Skip to main content

Software Development Pods

One of the key responsibilities of Director of Engineering or any sort of software manager is ensuring the continuity of business.   It just so happens that no matter what you do your engineers will need to move around inside and outside the company. When people leave you are stuck with a piece of software that is not supported for bug fixes and escalated configuration questions.

As a manager your internal and external customers generally come to you for answers, but with a sizable portfolio of say 10-12 products even a reasonably technical manager can’t possibly maintain the products that lose the engineering ownership.  More importantly when you are pulled into bug fixing you lose your ability to unblock and facilitate the team’s workflow.

Recently I decided to try forming “software pods”. Pods consist of two developers and a tester.  This ensures that I have three people who know how the product works and two people who can fix bugs or deal with hot escalations.

There has been another good side effect of a pod.  It seems like folks have also started forming friendships and joint ownership of code. While these guys don’t have to do pair programming, they constantly have to merge code and talk about their respective design.

There is also a question on what kind of skill set you have in a pod.  Is it two mid-level engineers?  Is it senior and a junior?  It seems like two junior folks don’t really work.

What do you do to ensure continuity? What kind of effects have those methods have? Feel free to share via comments or over twitter @mikebz.
Post a Comment

Popular posts from this blog

SDET / QA Engineer Interview Checklist

After interviewing and hiring hundreds of engineers over the past 12+  years I have come up with a few checklists.  I wanted to share one of those with you so you could conduct comprehensive interviews of QA Engineers for your team.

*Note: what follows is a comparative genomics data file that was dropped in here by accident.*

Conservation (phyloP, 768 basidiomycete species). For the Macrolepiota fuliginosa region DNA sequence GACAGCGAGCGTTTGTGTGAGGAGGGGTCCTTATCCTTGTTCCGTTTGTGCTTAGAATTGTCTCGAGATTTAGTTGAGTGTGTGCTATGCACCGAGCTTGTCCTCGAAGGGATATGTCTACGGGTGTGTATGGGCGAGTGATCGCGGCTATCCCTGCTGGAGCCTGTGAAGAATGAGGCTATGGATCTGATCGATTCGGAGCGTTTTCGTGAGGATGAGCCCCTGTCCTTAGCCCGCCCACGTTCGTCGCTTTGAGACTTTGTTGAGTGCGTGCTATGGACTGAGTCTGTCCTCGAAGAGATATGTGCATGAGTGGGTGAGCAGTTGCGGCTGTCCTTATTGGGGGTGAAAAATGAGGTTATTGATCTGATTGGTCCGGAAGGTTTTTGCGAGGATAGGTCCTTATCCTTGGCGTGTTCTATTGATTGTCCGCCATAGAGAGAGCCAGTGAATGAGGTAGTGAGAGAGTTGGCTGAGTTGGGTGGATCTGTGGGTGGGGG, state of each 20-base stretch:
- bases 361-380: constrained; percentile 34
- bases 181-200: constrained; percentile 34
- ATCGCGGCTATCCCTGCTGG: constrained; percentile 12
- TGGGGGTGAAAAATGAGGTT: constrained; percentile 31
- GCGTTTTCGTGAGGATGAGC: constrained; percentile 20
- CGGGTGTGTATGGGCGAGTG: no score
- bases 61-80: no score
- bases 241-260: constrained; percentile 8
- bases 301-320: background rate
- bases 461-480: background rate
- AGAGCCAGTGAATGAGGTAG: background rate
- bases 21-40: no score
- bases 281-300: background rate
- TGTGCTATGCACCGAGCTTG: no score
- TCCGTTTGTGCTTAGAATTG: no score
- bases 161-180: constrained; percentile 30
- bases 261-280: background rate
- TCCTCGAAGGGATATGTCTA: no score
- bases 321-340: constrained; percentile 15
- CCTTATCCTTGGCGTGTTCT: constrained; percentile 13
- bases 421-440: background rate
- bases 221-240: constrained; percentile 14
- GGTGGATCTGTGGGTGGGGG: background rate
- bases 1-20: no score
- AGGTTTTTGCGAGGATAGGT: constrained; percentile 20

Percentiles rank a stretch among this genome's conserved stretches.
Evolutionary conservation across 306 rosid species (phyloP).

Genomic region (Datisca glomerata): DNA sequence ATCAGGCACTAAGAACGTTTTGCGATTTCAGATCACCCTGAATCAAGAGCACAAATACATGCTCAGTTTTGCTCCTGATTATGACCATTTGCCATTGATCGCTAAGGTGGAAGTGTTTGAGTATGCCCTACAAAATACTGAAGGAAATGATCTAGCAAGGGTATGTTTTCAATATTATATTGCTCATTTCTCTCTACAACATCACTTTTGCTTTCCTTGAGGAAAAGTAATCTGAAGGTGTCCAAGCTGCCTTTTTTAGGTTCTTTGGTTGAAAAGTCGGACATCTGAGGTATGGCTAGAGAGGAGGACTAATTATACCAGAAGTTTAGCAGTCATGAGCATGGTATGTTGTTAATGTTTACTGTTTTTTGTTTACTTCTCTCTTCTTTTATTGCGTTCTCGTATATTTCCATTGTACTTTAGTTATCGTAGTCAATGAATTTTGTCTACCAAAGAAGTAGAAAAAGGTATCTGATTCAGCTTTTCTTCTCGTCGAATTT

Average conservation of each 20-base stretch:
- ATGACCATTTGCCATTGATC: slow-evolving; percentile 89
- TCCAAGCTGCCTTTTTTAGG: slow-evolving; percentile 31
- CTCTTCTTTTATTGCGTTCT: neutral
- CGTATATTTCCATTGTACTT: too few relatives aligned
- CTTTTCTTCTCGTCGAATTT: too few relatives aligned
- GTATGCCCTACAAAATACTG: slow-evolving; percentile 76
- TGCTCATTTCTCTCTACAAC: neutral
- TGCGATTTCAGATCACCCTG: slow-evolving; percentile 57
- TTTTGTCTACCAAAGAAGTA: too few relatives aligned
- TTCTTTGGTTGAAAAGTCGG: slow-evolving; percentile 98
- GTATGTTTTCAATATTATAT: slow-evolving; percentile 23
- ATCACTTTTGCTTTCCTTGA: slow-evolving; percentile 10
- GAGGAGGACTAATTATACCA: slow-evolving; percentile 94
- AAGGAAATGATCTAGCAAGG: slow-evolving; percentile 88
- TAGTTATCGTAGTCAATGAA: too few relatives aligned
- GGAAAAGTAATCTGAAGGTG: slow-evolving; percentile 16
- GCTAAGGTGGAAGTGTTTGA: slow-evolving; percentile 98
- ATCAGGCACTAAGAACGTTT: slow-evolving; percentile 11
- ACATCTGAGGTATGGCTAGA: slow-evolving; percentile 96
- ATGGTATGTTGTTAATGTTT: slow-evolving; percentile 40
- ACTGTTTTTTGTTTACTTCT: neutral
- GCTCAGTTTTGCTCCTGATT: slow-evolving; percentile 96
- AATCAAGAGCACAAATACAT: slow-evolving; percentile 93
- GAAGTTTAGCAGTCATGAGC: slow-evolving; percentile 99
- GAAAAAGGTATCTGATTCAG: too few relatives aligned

I use this checklist when I review incoming resumes and during the interview.  It keeps me from missing areas that ensure a good team and technology fit.  I hope you make good use of them.  If you think there are good questions or topics that I have missed - get in touch with me!


SDE/T or QA Engineer interview checklist from Mike Borozdin
If you like this checklist you might want to check out these posts:
Emotional Intelligence in Software Teams  and Good-bye manual tester, hello crowdsourcing!

Hire Fast, Fire Fast? Not so Fast.

Silicon Valley is full of advice and it frequently comes from people who have little experience on the subject matter.  A popular topic surrounds hiring and terminations with the king catch phrase being: “Hire Fast, Fire Fast.”  To me, what that usually means is lack of diligence, thought, communication and courage.

When hiring people love going with their gut feel, often with disastrous results.  There is an obvious subject of diversity of thought, appearance and background.  When thinking “fast” you are probably hiring people like yourself because humans quickly react to people who they believe are in their tribe.

A startup that lacks the resources of a big company often becomes so desperate to get technical staff that when a decent candidate comes along, excitement ensues and the employer doesn't slow down to put them through a more rigorous hiring process.

I highly encourage technical founders and engineering executives to write out their precise hiring process.  Of course, y…

Pull Requests and Code Reviews

Software development involves a great deal of collaboration.  One of the most basic blocks of collaboration on a software development team is a code review.  There have been many different ways of doing code reviews over time, some of this has been dictated by the tools available.  Git and online source collaboration tools created a set of best practices that are worthwhile of adopting on any team.

About a month ago I have looked at various articles about how to best create a Pull Request (PR) and do a code review and the attached presentation is the result of this research.  The presentation can help you guide your team and develop a set of collaboration practices that works for your particular situation.

It’s good to start out with why to seek a code review.  Having clarity about your intentions helps you guide the person helping you with code reviews and also to manage your expectations about you can get out of the code review.  The reasons for seeking a code review are generally …